Thomas is famous for her pink magic wand that she pulls from a drawer and shakes with a flourish to reassure students that their problems will pass and they will survive the next test or challenge. Sadler recounts a specific encounter with the wand. “I was struggling with a class and was conflicted about dropping it. I made an appointment with Donna. I poured my heart out as I explained my huge decision to drop a class. As I finally came to the end of my 10-minute speech and there was a silence in the office, I was expecting to hear that everything would work out in the end, but nothing. “Donna reached over, opened the drawer, and pulled out the infamous ‘magic’ pink wand. With a gentle chime from the pink fortune teller, my decision was made, papers were signed, and I was on my way.” After a career that has spanned 40 years and has included stints as Chamber of Commerce director, Nevada City Hospital director of strategic planning and public relations, and West Central Missouri Community Action Agency chief administrative officer, Thomas will be “on her way” Feb. 28, and will have more time to pursue a hobby in woodcarving, spend more time with her family, and travel. She leaves a campus deeply impacted by her service and grateful for the heart she put into it. As Sadler said, “Donna, you may retire, but Pinky stays. We still need the magic.”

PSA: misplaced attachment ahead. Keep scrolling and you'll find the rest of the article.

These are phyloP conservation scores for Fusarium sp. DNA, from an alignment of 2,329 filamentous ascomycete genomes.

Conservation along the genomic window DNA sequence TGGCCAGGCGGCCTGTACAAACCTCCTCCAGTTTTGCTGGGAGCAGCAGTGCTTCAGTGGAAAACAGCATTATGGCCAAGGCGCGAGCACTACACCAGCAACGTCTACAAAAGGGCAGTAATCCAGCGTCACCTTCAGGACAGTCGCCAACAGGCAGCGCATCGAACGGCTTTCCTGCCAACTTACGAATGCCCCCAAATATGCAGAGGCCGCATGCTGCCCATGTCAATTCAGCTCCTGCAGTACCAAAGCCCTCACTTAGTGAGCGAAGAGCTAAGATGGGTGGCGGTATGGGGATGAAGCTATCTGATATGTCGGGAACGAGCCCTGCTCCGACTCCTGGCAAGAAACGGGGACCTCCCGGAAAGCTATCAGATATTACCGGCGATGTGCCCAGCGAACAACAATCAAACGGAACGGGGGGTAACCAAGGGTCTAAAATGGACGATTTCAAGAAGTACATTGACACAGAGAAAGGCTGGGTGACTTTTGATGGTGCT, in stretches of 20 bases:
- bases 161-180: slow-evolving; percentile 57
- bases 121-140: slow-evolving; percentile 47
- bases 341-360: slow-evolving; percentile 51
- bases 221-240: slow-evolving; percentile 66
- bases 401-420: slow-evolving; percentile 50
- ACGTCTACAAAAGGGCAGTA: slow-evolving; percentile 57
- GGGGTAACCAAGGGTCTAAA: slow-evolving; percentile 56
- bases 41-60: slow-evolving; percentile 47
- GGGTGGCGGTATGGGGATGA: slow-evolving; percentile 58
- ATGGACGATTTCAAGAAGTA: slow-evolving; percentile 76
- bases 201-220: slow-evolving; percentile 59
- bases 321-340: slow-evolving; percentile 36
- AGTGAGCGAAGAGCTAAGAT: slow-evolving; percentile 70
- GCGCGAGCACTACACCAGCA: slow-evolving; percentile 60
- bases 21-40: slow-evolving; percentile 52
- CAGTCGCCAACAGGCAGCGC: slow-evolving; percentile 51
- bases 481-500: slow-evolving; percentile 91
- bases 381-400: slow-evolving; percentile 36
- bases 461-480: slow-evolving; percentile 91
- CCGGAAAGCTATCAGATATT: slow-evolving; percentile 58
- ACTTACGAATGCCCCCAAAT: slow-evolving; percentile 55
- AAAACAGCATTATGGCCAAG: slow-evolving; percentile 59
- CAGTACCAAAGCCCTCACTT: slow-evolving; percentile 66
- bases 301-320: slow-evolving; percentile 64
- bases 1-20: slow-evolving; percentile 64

Longtime dentist Ogburn reaches milestone of 50 years of serving By Neoma Foreman Dr. Donald Ogburn has been a practicing dentist since 1964 — 50 years — and all of that time in Nevada. “I rented a room above Thornton Bank for $30 a month. I had Roy Brown Sign Company make me a sign for the door. Charlie Logan was my landlord. Roberta, my wife, worked as my receptionist for the first two years. “My first patient was Ralph Smith. He came by the office and asked if I was working so I took him in. “The phone rang the next day and before the day ended, I had eight patients. “I charged from $3 to $5 each and took in $80 the first week. We went to Lamar to the Blue Top and had a steak. “We only needed $300 a month to make all of our bills so we splurged then.” Jack and Helen Ogburn, Donald’s parents, moved to Nevada in 1967. He did some dental work preparing dentures for Dr. Bunton and learned how to do it. He continued to help Bunton, but worked for. Ogburn until he was 88 years old. “Dad would do the work during the day and I’d do it over again at night, but it didn’t take him long to get it right. “He went to seminars and learned more than I did. Dad would have a set of dentures made in a couple of hours.” Ogburn laughed and said, “It made me tired working with my dad. He was such a hard worker. He had to have a heart attack before I could keep up with him.” As the dental practice grew, Dr. Ogburn rented two more rooms over the bank and now paid $60 a month rent. He worked from that office for 10 years before building his own building on East Cherry in 1973. He has continued to work in his own office for 40 years. Roberta quit working in the office when their family came. They have a daughter, Cindy, and a son, Kendall. Betty Jo (May) Klotz worked Ogburn’s receptionist for 10 years and there were two other ladies that helped out some. However, his daughter, Cindy, has been his receptionist for the last 26 years. “It’s really been a family affair,” he said. “The kids were little when we built this building and were in on all of it, along with my dad and wife.” Cindy smiled and said, “I’ve been here my whole life. I raised my son, Kutter, here in this office so now we’re starting the fourth generation in dental work.” Most people do not have going to the dentist on their fun-to-do-list. However, Ogburn and Cindy both related a time when someone tried to come in and the sheriff arrested them in the parking lot.